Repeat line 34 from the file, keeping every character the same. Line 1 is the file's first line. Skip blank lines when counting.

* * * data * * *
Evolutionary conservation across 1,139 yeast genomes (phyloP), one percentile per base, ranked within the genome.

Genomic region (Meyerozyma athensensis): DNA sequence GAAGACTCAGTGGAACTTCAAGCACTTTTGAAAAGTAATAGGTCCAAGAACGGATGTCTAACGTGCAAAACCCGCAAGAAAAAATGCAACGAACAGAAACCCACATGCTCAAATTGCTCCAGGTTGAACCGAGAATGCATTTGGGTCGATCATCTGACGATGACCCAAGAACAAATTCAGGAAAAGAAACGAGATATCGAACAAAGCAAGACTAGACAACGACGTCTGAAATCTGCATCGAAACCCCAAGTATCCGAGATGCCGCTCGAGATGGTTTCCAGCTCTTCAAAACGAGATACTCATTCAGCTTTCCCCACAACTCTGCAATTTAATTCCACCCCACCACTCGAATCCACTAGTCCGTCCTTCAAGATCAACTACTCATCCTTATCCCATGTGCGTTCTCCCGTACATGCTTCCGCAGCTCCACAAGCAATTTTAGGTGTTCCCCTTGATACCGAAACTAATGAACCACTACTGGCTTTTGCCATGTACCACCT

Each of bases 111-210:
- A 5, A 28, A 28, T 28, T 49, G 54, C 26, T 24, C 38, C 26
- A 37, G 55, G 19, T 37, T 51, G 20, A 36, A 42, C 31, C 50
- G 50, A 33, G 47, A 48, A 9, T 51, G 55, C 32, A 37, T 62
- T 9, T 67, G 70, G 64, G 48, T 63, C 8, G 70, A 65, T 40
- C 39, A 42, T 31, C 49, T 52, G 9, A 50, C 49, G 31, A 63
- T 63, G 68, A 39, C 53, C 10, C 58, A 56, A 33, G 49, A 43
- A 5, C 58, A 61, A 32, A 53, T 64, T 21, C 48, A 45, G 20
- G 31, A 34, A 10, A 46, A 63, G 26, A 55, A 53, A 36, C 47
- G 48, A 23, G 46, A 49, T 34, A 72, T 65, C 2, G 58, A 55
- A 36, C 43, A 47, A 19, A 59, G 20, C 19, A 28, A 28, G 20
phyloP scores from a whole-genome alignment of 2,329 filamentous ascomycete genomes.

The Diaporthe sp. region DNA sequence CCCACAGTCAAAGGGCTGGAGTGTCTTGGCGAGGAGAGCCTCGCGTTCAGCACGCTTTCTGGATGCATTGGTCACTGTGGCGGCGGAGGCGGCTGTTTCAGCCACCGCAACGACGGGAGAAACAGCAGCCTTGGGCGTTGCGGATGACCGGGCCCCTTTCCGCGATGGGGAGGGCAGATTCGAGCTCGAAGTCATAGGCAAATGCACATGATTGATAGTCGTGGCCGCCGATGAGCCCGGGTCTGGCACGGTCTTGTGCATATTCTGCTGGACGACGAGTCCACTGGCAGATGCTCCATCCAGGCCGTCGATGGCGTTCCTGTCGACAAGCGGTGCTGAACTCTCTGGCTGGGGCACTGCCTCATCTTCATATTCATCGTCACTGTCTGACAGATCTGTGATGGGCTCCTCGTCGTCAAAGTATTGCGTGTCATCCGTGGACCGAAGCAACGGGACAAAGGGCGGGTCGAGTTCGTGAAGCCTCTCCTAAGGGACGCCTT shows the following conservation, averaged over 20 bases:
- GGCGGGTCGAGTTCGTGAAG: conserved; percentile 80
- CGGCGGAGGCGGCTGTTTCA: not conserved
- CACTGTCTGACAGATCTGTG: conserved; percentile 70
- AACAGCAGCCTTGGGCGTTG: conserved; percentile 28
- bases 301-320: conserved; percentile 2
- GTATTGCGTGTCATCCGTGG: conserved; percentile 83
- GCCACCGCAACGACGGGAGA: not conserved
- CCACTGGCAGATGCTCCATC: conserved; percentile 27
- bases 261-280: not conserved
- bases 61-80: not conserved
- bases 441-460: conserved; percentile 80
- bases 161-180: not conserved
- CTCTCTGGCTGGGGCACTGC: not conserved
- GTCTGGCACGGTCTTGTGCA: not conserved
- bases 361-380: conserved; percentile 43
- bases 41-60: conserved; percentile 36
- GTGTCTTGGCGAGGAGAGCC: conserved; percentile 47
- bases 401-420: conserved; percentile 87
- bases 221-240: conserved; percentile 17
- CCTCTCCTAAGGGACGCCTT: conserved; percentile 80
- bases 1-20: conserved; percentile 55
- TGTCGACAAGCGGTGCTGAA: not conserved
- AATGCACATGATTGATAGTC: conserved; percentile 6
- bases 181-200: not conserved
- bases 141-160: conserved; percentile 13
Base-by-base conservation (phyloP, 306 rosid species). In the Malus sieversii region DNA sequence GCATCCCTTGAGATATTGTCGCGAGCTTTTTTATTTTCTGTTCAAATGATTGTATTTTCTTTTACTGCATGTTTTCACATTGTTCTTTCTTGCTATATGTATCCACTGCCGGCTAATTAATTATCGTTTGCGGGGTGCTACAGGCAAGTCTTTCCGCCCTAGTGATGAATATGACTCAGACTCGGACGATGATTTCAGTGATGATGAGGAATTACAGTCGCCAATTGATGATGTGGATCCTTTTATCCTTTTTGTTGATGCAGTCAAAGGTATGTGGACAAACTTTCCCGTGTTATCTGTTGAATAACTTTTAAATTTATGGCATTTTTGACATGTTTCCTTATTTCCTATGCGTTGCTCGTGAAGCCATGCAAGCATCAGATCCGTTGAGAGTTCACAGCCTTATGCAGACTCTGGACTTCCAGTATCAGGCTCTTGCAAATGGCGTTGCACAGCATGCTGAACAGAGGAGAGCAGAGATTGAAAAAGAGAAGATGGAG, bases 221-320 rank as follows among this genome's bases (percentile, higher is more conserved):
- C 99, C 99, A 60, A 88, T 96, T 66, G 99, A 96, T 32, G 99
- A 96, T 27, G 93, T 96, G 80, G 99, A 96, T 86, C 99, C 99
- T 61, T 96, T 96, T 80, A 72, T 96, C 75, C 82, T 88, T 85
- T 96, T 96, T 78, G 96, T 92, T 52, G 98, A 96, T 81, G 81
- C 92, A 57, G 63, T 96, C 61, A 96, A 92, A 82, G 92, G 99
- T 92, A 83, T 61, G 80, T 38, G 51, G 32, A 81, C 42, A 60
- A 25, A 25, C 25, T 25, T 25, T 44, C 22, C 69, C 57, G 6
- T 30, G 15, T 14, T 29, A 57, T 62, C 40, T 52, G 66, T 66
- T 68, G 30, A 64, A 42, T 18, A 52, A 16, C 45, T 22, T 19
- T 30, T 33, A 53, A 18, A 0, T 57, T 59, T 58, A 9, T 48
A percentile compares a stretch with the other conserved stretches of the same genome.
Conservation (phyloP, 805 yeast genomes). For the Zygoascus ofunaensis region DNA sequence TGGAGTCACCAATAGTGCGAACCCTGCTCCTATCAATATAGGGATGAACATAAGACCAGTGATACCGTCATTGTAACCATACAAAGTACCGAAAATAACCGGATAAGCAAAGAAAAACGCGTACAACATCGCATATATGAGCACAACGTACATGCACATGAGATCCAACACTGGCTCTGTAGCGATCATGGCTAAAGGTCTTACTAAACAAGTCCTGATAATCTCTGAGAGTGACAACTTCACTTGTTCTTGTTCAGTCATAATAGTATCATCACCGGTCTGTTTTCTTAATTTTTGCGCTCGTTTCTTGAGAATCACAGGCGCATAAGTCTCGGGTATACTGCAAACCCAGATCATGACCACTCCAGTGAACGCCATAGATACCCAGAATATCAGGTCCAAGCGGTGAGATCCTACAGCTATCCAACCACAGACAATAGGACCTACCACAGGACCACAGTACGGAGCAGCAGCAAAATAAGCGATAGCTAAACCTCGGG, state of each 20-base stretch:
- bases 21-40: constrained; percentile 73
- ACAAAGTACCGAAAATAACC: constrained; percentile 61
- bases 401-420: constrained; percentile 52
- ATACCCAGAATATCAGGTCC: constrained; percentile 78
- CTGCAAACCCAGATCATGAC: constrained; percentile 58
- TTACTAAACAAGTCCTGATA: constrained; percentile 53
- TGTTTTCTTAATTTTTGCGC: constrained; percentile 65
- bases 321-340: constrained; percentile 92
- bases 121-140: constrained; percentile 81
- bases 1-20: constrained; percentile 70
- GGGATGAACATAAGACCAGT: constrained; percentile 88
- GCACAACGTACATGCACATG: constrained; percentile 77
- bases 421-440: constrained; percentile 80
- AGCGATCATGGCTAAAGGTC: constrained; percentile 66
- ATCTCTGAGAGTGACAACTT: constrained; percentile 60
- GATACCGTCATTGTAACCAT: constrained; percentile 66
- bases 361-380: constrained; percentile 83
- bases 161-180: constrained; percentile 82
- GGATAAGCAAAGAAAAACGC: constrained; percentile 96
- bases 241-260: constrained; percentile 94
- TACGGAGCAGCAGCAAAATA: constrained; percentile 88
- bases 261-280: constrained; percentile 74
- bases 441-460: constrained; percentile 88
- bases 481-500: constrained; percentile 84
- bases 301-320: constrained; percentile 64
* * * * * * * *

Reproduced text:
- bases 221-240: conserved; percentile 17